Informa today hosted the first of a series of webinars for small business fashion retailers who now have to cope with the repercussions of COVID19, thanks to stay at home orders, non-essential businesses ordered to close, and more than 3 million filing for unemployment.
In this conference call for the fashion industry, speakers included Mark Weiss of Management One, Gary Wassner of Hilldun, Mark Beckham of CFDA, and Karen Giberson of the Accessories Council, all informing clothing and accessory vendors to take advantage of all possible options to stay afloat, and keep the lines of communication open.
Vendors now more than ever need to utilize all their digital resources like their brand websites and social media pages, jumping in the pool of operating as an online-only retailer which has been the push slowly but surely for quite sometime like Macy’s has geared toward in the last few years.
Clothing vendors big and small need to not forgo the current season were in and just focus on next season when things are said to go back to normal, vendors and retailers need to communicate on a regular basis to focus on what clothing and accessories can be ready to sell now once the COVID19 bans are lifted, be ready to promote the time of season were in once life picks up again.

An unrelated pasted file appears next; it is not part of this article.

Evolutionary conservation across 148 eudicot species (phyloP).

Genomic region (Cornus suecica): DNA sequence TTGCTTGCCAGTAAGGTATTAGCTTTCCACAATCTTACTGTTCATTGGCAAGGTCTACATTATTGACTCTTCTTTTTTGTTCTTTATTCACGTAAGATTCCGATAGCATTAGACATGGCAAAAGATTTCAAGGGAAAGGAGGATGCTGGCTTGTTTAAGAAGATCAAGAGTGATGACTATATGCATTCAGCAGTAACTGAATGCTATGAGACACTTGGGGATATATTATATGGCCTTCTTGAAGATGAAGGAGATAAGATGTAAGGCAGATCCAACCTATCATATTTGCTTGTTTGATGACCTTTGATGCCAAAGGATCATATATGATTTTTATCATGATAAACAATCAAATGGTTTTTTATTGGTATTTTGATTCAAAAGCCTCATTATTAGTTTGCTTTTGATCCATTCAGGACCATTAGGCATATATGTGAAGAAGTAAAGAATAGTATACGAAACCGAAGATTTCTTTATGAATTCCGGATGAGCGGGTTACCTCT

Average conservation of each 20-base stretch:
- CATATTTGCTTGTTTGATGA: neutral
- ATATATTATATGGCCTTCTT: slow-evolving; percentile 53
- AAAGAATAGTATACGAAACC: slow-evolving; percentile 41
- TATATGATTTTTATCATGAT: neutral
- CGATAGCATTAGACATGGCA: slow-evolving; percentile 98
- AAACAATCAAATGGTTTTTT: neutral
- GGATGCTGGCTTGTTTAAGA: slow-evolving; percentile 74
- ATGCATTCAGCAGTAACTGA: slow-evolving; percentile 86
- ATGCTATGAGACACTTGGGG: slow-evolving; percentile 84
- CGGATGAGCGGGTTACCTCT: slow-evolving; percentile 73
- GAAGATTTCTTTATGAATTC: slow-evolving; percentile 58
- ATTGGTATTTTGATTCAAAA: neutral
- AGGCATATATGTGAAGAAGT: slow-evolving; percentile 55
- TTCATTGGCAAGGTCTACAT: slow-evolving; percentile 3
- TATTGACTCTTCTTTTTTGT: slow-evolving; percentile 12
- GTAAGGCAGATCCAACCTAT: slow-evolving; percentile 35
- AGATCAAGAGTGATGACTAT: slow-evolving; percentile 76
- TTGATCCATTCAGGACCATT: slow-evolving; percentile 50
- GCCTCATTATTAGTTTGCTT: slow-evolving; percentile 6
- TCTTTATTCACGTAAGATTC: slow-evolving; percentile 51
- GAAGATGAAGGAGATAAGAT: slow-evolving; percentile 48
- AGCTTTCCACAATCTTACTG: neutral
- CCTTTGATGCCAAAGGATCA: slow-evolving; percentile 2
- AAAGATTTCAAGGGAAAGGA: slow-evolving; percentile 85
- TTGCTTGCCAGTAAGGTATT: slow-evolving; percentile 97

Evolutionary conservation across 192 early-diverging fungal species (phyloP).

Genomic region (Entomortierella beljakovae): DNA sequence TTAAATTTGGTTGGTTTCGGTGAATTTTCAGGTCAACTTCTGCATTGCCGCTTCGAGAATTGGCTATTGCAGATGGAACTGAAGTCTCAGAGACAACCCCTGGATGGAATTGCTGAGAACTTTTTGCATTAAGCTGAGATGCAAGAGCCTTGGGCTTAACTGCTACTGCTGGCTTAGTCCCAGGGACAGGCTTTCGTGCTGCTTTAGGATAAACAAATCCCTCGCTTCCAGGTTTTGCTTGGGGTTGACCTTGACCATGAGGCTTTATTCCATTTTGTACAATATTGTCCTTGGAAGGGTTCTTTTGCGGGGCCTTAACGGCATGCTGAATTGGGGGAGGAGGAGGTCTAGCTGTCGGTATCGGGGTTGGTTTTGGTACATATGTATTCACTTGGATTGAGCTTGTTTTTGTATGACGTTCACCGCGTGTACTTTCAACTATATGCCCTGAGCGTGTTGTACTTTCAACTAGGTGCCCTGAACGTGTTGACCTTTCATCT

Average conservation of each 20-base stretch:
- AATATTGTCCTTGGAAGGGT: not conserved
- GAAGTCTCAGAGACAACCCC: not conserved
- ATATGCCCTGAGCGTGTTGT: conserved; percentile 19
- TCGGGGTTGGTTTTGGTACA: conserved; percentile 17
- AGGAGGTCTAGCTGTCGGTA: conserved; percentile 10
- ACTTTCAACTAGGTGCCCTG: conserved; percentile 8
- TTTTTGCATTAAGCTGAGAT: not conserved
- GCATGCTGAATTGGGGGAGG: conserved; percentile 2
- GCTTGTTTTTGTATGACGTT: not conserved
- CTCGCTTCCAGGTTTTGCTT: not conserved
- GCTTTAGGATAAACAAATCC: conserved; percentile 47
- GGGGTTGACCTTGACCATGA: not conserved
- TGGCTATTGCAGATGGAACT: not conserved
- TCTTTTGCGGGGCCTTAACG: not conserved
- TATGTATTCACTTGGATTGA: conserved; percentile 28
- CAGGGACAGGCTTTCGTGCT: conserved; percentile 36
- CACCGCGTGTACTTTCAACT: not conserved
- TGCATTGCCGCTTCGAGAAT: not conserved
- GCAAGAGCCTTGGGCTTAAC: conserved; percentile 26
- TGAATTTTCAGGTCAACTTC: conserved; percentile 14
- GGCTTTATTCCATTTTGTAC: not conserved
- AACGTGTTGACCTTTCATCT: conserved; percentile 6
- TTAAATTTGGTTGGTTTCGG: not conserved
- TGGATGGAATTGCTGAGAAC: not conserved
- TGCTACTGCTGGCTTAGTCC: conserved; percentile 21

The webinar also noted that fashion weeks in places like Paris and Milan have been postponed due to COVID19, and have not announced when and if these events will be postponed.
Informa also put webinar participants on notice that the men’s trade show normally scheduled in July may be postponed or cancelled, but Informa officials are hoping the July event can still go on, in spite of the fact the Javits Center is currently operating as a hospital for COVID19.
Even though the webinar admits they’re not too sure on when things will absolutely go back to normal, they did encourage vendors and retailers take advantage of government programs providing grants and loans on the condition they continue to pay their employees for a number of weeks under furlough.
It’s also stressed that vendors and retailers keep the lines of communication open with their creditors, utilities, and landlords on their current situation, not just walk away from their debts and close up shop, so they’re in good standing and well positioned to open up their doors again once the coronavirus crisis is over.